1. At the level of the organisation I think you are right to support Diane Coyle’s analysis that complex and emergent social knowledge use and construction is at variance with the structures of bilateral aid administration. Headquarters knowledge, communication and ICT policies more often than not do sustain normative biases towards delineating and valuing internal knowledge differently from that outside the organisation. So for example head quarters policies would not support the popular use of public social media tools (twitter, facebook, etc) by staff on the organisation’s IT networks and instead have policies that restrict communication via social media to communications staff authorised to speak in the name of the organisation. Where the picture gets even more interesting (and I think more hopeful for change of the type you are suggesting) is when our analysis is reframed to look again at bilateral aid in terms of what aid workers actually do. This is because the international nature of aid inherently creates space between headquarters and country staff wherein non-formal practice often flourishes. So for example to get their jobs done well motivated bilateral aid staff frustrated by the high-bandwidth and low relevance of many IT solutions rolled out at the organisational level often improvise with a variety of public media. In particular local mobile phone networks, webmail and file sharing sites are often relied upon informally as the default way to get things done. As local mobile internet improves the informal take up of mainstream web based social media by aid workers is likely to spread rapidly beyond the current pioneers. What is striking about this informal use of social media is how it already bridges the theoretical organisational boundary between internal and external knowledge. The knowledge of “aid recipients and local and national organisations” is often already flowing inside the organisation, but mediated by aid workers who repackage and authorise it (which is problematic from a power perspective admittedly).

    But how do these two realities of the aid organisation and the aid worker co-exist? As you’ve said elsewhere Ben, organisation is a label for a powerful conversation between tightly social related individuals. As such the meta-narrative at headquarters is in a dynamic relationship between the plural narratives of aid workers at the country level. When aid administration fails, even on its own terms, it is perhaps because the conversation descends into a slanging match where no one is listening and parallel worlds of practice emerge that no longer connect. What is promising though, building upon Coyle and your analyses, is that “the framework for the use of social media technologies” doesn’t have to come as an outright challenge to the traditions of aid administration. Rather we can see it as a move to recognise and empower the subaltern tradition of engaged aid workers, one that has always been much more open and participative than the meta-narratives of aidland would allow us to say. Aid work will still need to evolve, in particular the who and why of knowledge mediation between the local and the global will have to see a big power shift. The risk though is though that headquarters continue to see their role as managing social media. What this blog and the wider field of complexity suggests to us is that an emergent system of social aid will not have levers and logics that can be grasped from afar.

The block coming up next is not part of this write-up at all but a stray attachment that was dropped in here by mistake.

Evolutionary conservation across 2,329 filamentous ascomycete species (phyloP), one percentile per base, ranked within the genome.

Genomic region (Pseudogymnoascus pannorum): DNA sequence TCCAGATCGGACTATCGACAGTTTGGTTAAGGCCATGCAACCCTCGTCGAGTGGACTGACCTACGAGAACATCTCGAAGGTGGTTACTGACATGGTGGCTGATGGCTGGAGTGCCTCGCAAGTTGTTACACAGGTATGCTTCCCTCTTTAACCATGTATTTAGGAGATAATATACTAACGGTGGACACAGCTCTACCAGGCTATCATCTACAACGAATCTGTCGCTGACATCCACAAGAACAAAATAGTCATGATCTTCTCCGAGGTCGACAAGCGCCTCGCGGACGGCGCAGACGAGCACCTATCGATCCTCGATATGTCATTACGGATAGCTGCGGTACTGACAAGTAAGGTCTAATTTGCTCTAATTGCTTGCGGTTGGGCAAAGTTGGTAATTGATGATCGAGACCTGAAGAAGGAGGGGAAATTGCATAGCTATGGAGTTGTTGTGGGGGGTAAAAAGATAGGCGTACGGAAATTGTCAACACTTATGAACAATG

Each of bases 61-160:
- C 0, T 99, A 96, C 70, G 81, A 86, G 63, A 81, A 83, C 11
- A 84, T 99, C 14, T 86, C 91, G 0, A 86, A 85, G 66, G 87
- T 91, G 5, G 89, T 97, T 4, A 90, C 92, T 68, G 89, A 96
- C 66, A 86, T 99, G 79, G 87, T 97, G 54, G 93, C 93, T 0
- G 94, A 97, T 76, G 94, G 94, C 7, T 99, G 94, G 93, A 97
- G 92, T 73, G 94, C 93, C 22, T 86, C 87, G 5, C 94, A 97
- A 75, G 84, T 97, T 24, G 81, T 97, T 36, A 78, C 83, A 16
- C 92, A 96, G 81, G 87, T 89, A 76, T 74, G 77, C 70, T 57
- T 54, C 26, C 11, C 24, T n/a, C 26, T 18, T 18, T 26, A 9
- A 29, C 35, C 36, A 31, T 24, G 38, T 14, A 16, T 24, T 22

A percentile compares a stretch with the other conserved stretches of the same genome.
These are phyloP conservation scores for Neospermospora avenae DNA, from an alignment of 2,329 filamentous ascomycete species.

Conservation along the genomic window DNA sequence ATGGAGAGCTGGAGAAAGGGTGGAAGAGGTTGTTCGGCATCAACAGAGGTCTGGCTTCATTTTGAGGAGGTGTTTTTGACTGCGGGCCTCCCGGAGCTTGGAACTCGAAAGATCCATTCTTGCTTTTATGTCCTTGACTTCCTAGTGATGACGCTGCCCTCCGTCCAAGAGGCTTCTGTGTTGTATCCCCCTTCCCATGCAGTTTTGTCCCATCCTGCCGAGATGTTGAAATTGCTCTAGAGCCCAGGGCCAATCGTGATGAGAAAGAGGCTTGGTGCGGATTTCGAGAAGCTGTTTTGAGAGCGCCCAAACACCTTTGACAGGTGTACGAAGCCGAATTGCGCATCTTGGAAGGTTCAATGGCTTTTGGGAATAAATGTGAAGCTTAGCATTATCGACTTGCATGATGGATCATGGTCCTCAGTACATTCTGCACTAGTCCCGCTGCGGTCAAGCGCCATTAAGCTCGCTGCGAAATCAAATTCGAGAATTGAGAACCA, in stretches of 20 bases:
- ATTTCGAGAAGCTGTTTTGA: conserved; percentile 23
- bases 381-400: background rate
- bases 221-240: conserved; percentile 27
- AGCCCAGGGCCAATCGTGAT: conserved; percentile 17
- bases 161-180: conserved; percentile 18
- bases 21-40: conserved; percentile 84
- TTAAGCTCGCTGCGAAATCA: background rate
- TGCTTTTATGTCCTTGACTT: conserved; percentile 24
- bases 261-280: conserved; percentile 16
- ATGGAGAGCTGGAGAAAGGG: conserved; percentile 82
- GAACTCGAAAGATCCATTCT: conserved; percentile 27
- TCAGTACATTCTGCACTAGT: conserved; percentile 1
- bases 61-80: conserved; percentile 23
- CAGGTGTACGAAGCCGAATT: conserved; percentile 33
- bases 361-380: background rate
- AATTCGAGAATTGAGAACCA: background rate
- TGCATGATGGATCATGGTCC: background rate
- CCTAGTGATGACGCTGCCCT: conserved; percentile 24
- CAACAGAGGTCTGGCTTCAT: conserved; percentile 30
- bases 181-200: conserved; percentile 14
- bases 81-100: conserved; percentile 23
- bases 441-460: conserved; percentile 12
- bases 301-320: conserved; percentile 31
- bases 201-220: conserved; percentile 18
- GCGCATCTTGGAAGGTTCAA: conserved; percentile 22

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  2. […] Social media, complexity science, and an age old information challenge for aid agencies […]

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  3. I completely and thoroughly agree with the overall direction of this post. The broader challenge lies in the evolution of the entire aid ecology, including, alas, funding sources and foundations, particularly those that have adopted corporate models for planning and monitoring outcomes to assess performance to maintain funding and receive future support.
    Not saying this isn’t happening or can’t be done–I just suspect that there will be significant lags.

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  4. […] by social and human capital and information infrastructure. (This chimes with the best-case use of social technologies by aid agencies, discussed here a couple of weeks back.) As Comfort puts it:   …when the complexity of […]

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  5. […] This is not to say that all top-down approaches are bad, or that all emergent processes are good. Instead, a better balance between the two is the key. In Bill Easterley lingo, we need to be both Planners and Searchers, at the relevant time, as circumstances and context demand. (Some of these issues were explored in a previous post on social media, aid agencies and complexity.) […]

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About Ben Ramalingam

I am a researcher and writer specialising on international development and humanitarian issues. I am currently working on a number of consulting and advisory assignments for international agencies. I am also writing a book on complexity sciences and international aid which will be published by Oxford University Press. I hold Senior Research Associate and Visiting Fellow positions at the Institute of Development Studies, the Overseas Development Institute, and the London School of Economics.

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Networks, Organisations, Reports and Studies, Technology